Similarly, the Committee on Energy also welcomed the continued work of the Expert Working Group on Energy Connectivity and the draft regional road map on power system connectivity and promoting cross-border electricity connectivity for sustainable development.

The Committee on Disaster Risk Reduction recognized the work of the Regional Cooperative Mechanism for Drought Monitoring and Early Warning and its service nodes in the region. The Committee recommended to scale up space applications for disaster risk reduction and resilience to support high disaster risk, lowcapacity countries.

As many of us adopt a different way of life, the Seventh Asia-Pacific Urban Forum met in Penang, Malaysia in October 2019, stressed the need for sustainable planning to build resilience and encourage low-carbon development.

We are facilitating the transition to finance solutions, including through developing capacities to implement public-private partnerships.

We noted that Smart Cities, enabled by new technologies, could lead to green jobs and better people-centered development, if the digital divide could be further narrowed. Social distancing only adds another wrinkle to this complex discussion.

At the Asia-Pacific Ministerial Conference on the Beijing+25 Review, I noted the criticality of region’s commitment to action on gender equality and women’s empowerment.

With intensification of priority actions towards realizing women’s economic empowerment, improvement of access to formal economy is important measure to ensure equal opportunities for education, jobs and financial inclusion. The rise in unemployment therefore only brings this issue back to the forefront.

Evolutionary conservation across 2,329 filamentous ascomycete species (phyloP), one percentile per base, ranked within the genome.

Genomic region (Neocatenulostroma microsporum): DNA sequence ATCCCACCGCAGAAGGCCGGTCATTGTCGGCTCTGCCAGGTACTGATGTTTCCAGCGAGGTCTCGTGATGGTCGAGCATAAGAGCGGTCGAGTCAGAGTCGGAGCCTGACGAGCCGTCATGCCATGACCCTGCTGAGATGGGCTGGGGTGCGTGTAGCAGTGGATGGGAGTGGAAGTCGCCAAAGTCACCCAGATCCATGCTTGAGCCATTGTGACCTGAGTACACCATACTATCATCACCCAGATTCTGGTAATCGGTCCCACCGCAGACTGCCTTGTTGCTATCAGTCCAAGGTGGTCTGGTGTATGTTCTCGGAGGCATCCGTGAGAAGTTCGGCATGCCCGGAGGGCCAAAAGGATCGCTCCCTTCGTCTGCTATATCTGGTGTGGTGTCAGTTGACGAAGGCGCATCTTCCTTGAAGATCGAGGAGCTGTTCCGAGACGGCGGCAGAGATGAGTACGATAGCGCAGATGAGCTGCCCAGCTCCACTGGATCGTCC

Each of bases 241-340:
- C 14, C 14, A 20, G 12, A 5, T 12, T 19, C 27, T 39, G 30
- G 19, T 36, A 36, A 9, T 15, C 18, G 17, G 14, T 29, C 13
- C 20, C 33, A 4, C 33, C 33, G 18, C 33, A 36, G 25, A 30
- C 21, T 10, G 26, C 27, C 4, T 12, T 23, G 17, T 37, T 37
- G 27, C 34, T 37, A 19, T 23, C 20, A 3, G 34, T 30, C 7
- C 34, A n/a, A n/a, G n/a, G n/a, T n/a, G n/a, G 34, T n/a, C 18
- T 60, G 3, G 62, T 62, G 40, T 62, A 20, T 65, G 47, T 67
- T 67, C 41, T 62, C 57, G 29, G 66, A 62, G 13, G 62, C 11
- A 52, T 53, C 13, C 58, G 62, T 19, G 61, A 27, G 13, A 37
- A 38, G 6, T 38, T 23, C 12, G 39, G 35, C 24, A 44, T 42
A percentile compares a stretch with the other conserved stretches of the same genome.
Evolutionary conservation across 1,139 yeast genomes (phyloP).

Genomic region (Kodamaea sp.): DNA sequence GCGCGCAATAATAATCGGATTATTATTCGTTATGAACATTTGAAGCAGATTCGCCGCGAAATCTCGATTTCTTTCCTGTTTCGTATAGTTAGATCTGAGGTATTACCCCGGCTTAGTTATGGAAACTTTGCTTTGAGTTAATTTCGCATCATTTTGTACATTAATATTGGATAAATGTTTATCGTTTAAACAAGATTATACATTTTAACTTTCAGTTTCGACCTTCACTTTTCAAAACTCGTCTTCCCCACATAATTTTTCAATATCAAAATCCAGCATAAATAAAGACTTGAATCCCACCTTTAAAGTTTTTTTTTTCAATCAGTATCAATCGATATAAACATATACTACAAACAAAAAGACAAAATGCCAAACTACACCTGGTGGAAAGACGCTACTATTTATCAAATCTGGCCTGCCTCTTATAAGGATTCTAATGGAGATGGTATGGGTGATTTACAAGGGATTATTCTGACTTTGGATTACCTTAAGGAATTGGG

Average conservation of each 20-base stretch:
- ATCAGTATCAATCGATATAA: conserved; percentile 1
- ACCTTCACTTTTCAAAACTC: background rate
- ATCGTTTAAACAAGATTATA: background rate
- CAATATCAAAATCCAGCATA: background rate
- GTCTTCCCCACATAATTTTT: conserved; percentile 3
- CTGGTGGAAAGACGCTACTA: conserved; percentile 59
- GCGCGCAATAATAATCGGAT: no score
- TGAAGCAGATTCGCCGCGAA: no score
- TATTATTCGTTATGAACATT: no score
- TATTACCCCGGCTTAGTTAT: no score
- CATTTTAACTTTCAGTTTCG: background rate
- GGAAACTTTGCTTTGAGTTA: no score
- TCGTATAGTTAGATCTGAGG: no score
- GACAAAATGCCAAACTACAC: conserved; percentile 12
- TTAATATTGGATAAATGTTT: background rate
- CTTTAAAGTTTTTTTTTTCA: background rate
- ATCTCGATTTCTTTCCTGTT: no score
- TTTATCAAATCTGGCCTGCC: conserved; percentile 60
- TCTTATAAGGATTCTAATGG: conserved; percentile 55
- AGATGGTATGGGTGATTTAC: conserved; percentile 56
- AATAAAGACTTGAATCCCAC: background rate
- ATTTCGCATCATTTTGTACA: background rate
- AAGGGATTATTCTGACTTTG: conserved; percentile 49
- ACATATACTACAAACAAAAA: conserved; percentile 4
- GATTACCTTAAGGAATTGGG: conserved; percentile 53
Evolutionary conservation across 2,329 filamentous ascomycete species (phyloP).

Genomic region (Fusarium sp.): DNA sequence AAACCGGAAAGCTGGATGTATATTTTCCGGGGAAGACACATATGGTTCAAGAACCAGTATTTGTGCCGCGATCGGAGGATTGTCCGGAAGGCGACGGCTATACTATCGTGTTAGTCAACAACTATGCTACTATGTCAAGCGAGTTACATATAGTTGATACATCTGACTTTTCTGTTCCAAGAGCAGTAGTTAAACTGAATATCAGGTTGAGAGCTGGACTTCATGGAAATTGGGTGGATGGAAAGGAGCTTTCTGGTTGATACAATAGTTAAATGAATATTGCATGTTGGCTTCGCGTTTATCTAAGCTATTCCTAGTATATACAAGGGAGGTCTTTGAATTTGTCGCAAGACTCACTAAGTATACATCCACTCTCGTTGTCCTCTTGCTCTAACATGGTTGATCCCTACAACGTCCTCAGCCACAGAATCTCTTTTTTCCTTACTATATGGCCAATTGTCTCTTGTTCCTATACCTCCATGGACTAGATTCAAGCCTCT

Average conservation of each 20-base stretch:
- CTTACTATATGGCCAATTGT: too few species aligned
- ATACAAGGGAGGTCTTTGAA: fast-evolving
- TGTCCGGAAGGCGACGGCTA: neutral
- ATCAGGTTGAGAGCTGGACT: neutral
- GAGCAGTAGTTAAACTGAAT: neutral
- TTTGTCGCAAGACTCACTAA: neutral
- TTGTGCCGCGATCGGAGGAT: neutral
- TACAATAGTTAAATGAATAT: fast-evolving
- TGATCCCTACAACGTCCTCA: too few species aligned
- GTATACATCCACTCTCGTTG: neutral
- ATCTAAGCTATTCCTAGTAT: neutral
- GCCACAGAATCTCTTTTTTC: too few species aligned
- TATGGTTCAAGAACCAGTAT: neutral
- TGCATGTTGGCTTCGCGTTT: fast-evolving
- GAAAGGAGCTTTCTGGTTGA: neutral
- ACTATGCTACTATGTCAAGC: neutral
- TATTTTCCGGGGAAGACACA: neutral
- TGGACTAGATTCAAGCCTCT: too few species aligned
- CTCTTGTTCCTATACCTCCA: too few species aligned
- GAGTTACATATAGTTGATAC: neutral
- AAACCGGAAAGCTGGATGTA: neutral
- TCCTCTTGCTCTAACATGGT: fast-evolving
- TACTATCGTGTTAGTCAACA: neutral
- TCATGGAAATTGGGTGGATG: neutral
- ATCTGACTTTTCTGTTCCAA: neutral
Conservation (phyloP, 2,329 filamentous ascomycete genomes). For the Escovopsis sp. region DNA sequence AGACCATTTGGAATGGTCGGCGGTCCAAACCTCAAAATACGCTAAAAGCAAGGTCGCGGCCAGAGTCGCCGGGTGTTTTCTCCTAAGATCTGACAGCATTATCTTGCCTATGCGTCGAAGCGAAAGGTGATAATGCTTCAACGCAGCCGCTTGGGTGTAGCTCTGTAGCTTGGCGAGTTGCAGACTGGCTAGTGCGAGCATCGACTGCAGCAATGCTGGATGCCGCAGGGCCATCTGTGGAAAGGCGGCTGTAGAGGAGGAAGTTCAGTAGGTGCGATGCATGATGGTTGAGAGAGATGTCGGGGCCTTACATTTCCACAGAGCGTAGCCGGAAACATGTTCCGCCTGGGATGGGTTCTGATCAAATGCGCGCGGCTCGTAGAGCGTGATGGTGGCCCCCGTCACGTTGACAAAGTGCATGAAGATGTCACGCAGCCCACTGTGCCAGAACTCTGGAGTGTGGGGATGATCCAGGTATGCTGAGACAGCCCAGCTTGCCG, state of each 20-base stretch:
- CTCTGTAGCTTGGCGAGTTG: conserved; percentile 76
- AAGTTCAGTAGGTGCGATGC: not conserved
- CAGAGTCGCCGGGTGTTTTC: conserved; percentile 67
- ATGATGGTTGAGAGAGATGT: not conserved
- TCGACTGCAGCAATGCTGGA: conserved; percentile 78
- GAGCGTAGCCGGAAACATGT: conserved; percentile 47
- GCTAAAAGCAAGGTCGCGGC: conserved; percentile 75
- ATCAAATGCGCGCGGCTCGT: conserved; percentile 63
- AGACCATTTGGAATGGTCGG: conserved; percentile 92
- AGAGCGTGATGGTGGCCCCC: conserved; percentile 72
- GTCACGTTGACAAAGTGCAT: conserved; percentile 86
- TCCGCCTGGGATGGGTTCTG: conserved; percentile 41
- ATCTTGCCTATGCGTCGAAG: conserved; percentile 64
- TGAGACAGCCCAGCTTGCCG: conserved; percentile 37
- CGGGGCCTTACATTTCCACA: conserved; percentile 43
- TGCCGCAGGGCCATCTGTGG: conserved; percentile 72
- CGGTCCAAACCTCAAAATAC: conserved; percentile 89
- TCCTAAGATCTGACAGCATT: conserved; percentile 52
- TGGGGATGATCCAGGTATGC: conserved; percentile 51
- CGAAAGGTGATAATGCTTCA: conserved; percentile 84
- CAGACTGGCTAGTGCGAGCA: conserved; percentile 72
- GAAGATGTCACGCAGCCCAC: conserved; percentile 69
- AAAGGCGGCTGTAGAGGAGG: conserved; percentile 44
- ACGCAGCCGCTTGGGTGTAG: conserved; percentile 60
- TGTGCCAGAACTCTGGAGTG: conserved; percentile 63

In this regard, ESCAP’s regional programme on Catalyzing Women’s Entrepreneurship is an important step forward.

As we adapt to the “new normal”, we need to consider how to apply these recommendations to our now different world.

We will ensure that our interventions complement national and subregional efforts to implement the 2030 Agenda for Sustainable Development, where economic growth is intertwined with social inclusion and environmental sustainability.

This applies not only to our work in the least developed countries, landlocked developing countries and small island developing States, but also to our efforts in our middle-income and developed member States as well.

Excellencies, distinguished delegates,

As the United Nations development system undergoes a regional reform, ESCAP has increasingly placed emphasis on strengthening partnerships.

Under the revamped regional architecture, ESCAP will strengthen policy coordination and joint programming with the UN agencies, funds and programmes, through issue-based coalitions on climate change mitigation; resilience; inclusion and empowerment; gender and human rights; and human mobility and urbanization.

We have also strengthened our collaboration with subregional organizations, private sector, think tanks, academia and civil society. We recently co-organized the high-level policy dialogue on building a resilient ASEAN in the aftermath of COVID-19 with the ASEAN secretariat.

Another dialogue on enhancing complementarities between the ASEAN Vision 2025 and the UN 2030 Agenda for Sustainable Development will take place in June in line with the outcomes of the 10th ASEAN-UN Summit in November 2019 under the Chairmanship of Thailand.